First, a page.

One of the criteria for good poetry is that of truth. It is the criteria for good anything, really. We recognize truth by its resonance, and we know this resonance because there is a correspondence. Truth is when something of which we are in possession corresponds to reality. Truth is a function of propositions, certainly, but in poetry the propositions are a bit more than bare statements of fact. The insight of the words, the mood, the conclusions drawn given the premises on which the poem operates (a function of its coherence) are those things in which the resonance of truth is known.
Thomas Hardy wrote good poetry. While not usually known for his poetry, since he wrote so much fiction, yet a good amount of the last years of his life was dedicated to poetry. Hardy was a master of words and he practiced a lot before becoming serious about poetry, and then he wrote a lot of poetry, much of it good. He was particularly deft at his use of meter and its effects. Of course there has to be more than meter and effects, there have to be worthwhile insights achieved by his language and the effects, and when you read Hardy you have the sense that his insights are worthwhile besides being well-made.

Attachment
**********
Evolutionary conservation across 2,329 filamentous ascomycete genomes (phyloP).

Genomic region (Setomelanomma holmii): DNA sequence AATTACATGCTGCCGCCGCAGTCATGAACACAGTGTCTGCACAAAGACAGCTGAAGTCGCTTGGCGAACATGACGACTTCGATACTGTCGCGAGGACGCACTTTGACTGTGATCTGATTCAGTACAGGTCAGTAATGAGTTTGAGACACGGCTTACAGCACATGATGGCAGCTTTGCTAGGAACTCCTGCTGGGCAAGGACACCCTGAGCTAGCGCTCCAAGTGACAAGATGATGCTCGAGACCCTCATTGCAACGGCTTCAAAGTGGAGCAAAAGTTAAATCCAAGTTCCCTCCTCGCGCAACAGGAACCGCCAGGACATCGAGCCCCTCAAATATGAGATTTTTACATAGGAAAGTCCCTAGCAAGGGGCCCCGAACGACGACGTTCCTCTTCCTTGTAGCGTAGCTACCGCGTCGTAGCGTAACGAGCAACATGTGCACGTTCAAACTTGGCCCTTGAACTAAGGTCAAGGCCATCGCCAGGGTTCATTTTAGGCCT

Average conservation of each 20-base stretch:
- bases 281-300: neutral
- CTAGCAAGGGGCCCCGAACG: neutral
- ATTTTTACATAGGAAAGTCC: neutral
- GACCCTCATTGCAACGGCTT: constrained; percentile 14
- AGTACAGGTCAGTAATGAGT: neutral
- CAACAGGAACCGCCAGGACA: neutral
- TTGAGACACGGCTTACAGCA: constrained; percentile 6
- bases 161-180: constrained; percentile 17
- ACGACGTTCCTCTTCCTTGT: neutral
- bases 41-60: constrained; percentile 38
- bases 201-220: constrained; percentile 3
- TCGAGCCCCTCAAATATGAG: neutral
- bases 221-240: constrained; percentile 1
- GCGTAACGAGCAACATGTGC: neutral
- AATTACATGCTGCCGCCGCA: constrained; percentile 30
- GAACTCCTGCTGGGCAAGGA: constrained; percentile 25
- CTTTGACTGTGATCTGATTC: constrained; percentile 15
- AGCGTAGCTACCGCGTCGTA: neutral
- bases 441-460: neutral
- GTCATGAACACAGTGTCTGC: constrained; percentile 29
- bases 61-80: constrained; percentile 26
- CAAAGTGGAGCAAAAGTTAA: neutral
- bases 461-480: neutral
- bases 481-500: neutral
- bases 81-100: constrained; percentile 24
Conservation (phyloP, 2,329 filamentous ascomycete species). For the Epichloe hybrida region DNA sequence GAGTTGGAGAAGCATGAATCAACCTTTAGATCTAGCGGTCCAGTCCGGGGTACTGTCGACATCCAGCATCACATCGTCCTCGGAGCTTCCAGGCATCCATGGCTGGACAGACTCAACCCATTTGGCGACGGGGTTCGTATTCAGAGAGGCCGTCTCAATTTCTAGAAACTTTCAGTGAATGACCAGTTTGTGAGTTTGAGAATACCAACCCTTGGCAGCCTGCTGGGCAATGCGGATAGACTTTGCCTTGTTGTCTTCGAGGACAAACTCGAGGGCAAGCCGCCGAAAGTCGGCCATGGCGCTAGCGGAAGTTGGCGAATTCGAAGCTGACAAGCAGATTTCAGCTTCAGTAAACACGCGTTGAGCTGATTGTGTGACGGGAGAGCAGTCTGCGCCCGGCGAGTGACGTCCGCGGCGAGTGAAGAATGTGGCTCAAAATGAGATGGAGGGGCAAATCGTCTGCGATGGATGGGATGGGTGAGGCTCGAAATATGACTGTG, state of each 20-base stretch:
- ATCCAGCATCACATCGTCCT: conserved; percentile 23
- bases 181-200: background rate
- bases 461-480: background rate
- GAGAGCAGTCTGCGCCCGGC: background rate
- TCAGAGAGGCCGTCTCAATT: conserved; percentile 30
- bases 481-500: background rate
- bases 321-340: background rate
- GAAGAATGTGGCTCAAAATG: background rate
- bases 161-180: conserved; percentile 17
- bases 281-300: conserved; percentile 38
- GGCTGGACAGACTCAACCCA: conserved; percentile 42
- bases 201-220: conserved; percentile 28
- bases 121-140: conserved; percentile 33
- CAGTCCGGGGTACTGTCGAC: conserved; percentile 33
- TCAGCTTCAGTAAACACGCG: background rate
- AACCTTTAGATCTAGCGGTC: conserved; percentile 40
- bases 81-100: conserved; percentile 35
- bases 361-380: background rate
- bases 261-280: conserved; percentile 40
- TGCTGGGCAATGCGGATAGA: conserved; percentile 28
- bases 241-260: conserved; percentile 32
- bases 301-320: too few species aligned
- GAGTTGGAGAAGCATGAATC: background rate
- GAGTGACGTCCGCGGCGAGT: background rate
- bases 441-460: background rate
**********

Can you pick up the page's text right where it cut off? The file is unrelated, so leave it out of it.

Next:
It therefore follows that his poetry was somehow true. But simply to say it was true is not enough: it has to be shown how it was true, and on the way I’d like to also show you something of his ability.
Let me begin with some contrasts. Unlike Thomas Hardy, Gerard Manley Hopkins was a poet of rapture. Hardy was never glad the way Hopkins was. Hardy was a poet of melancholy. Another contrast is that Hardy lacked Hopkins’ faith, and it is not unlikely that these two points of contrast are related.